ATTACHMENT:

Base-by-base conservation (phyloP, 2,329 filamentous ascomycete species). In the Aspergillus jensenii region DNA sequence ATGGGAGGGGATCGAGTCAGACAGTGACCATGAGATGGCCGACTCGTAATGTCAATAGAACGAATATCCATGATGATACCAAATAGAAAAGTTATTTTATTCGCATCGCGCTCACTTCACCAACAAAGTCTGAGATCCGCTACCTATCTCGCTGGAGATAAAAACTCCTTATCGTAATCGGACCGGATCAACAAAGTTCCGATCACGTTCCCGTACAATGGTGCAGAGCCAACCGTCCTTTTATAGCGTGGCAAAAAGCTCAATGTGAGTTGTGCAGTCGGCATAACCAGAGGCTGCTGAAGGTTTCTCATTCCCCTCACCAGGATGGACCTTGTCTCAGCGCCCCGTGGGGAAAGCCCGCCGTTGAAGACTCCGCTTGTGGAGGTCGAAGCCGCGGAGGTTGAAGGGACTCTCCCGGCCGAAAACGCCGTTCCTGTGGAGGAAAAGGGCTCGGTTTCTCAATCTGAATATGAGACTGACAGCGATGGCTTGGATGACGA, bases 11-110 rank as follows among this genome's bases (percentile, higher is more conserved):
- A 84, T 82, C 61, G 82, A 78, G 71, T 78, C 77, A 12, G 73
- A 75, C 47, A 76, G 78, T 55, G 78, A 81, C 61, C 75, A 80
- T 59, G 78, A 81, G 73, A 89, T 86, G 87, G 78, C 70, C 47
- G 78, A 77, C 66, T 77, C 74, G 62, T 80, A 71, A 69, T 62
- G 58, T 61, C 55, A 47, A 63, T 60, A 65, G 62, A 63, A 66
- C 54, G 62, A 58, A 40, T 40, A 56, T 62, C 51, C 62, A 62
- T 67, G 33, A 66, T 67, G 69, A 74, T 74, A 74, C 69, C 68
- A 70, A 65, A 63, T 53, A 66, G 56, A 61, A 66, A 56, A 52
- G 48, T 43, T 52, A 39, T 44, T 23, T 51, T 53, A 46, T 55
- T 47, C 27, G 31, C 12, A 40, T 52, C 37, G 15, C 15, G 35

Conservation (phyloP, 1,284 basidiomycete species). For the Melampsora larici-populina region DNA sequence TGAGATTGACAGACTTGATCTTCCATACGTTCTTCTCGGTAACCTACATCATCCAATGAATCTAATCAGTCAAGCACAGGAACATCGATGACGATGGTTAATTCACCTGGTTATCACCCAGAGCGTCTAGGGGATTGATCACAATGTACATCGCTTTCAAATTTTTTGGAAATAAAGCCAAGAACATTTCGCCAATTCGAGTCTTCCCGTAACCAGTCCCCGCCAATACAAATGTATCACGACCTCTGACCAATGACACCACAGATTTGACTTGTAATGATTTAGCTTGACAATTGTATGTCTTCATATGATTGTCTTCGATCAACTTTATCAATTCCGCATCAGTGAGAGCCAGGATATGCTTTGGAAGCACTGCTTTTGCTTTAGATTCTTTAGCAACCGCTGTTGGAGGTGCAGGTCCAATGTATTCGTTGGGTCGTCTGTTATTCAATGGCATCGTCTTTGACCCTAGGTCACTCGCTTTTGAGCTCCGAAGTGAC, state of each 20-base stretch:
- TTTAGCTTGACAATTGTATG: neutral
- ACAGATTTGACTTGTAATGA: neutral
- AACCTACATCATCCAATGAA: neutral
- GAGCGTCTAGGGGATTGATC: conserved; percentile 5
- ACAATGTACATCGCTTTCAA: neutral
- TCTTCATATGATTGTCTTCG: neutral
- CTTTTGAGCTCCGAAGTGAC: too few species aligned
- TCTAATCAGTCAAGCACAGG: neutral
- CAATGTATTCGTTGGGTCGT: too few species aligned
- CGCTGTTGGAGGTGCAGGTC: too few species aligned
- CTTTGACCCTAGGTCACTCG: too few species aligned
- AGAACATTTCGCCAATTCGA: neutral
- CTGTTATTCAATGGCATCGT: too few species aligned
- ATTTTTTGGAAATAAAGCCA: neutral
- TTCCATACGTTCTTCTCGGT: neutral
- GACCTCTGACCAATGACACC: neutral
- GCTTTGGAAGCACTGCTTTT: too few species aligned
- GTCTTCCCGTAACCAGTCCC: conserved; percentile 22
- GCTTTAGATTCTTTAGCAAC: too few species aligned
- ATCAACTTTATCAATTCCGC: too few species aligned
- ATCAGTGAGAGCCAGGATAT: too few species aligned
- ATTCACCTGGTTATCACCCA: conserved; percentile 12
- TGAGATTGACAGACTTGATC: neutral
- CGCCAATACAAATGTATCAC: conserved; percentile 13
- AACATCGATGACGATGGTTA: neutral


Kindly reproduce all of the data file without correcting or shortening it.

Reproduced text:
Base-by-base conservation (phyloP, 2,329 filamentous ascomycete species). In the Aspergillus jensenii region DNA sequence ATGGGAGGGGATCGAGTCAGACAGTGACCATGAGATGGCCGACTCGTAATGTCAATAGAACGAATATCCATGATGATACCAAATAGAAAAGTTATTTTATTCGCATCGCGCTCACTTCACCAACAAAGTCTGAGATCCGCTACCTATCTCGCTGGAGATAAAAACTCCTTATCGTAATCGGACCGGATCAACAAAGTTCCGATCACGTTCCCGTACAATGGTGCAGAGCCAACCGTCCTTTTATAGCGTGGCAAAAAGCTCAATGTGAGTTGTGCAGTCGGCATAACCAGAGGCTGCTGAAGGTTTCTCATTCCCCTCACCAGGATGGACCTTGTCTCAGCGCCCCGTGGGGAAAGCCCGCCGTTGAAGACTCCGCTTGTGGAGGTCGAAGCCGCGGAGGTTGAAGGGACTCTCCCGGCCGAAAACGCCGTTCCTGTGGAGGAAAAGGGCTCGGTTTCTCAATCTGAATATGAGACTGACAGCGATGGCTTGGATGACGA, bases 11-110 rank as follows among this genome's bases (percentile, higher is more conserved):
- A 84, T 82, C 61, G 82, A 78, G 71, T 78, C 77, A 12, G 73
- A 75, C 47, A 76, G 78, T 55, G 78, A 81, C 61, C 75, A 80
- T 59, G 78, A 81, G 73, A 89, T 86, G 87, G 78, C 70, C 47
- G 78, A 77, C 66, T 77, C 74, G 62, T 80, A 71, A 69, T 62
- G 58, T 61, C 55, A 47, A 63, T 60, A 65, G 62, A 63, A 66
- C 54, G 62, A 58, A 40, T 40, A 56, T 62, C 51, C 62, A 62
- T 67, G 33, A 66, T 67, G 69, A 74, T 74, A 74, C 69, C 68
- A 70, A 65, A 63, T 53, A 66, G 56, A 61, A 66, A 56, A 52
- G 48, T 43, T 52, A 39, T 44, T 23, T 51, T 53, A 46, T 55
- T 47, C 27, G 31, C 12, A 40, T 52, C 37, G 15, C 15, G 35

Conservation (phyloP, 1,284 basidiomycete species). For the Melampsora larici-populina region DNA sequence TGAGATTGACAGACTTGATCTTCCATACGTTCTTCTCGGTAACCTACATCATCCAATGAATCTAATCAGTCAAGCACAGGAACATCGATGACGATGGTTAATTCACCTGGTTATCACCCAGAGCGTCTAGGGGATTGATCACAATGTACATCGCTTTCAAATTTTTTGGAAATAAAGCCAAGAACATTTCGCCAATTCGAGTCTTCCCGTAACCAGTCCCCGCCAATACAAATGTATCACGACCTCTGACCAATGACACCACAGATTTGACTTGTAATGATTTAGCTTGACAATTGTATGTCTTCATATGATTGTCTTCGATCAACTTTATCAATTCCGCATCAGTGAGAGCCAGGATATGCTTTGGAAGCACTGCTTTTGCTTTAGATTCTTTAGCAACCGCTGTTGGAGGTGCAGGTCCAATGTATTCGTTGGGTCGTCTGTTATTCAATGGCATCGTCTTTGACCCTAGGTCACTCGCTTTTGAGCTCCGAAGTGAC, state of each 20-base stretch:
- TTTAGCTTGACAATTGTATG: neutral
- ACAGATTTGACTTGTAATGA: neutral
- AACCTACATCATCCAATGAA: neutral
- GAGCGTCTAGGGGATTGATC: conserved; percentile 5
- ACAATGTACATCGCTTTCAA: neutral
- TCTTCATATGATTGTCTTCG: neutral
- CTTTTGAGCTCCGAAGTGAC: too few species aligned
- TCTAATCAGTCAAGCACAGG: neutral
- CAATGTATTCGTTGGGTCGT: too few species aligned
- CGCTGTTGGAGGTGCAGGTC: too few species aligned
- CTTTGACCCTAGGTCACTCG: too few species aligned
- AGAACATTTCGCCAATTCGA: neutral
- CTGTTATTCAATGGCATCGT: too few species aligned
- ATTTTTTGGAAATAAAGCCA: neutral
- TTCCATACGTTCTTCTCGGT: neutral
- GACCTCTGACCAATGACACC: neutral
- GCTTTGGAAGCACTGCTTTT: too few species aligned
- GTCTTCCCGTAACCAGTCCC: conserved; percentile 22
- GCTTTAGATTCTTTAGCAAC: too few species aligned
- ATCAACTTTATCAATTCCGC: too few species aligned
- ATCAGTGAGAGCCAGGATAT: too few species aligned
- ATTCACCTGGTTATCACCCA: conserved; percentile 12
- TGAGATTGACAGACTTGATC: neutral
- CGCCAATACAAATGTATCAC: conserved; percentile 13
- AACATCGATGACGATGGTTA: neutral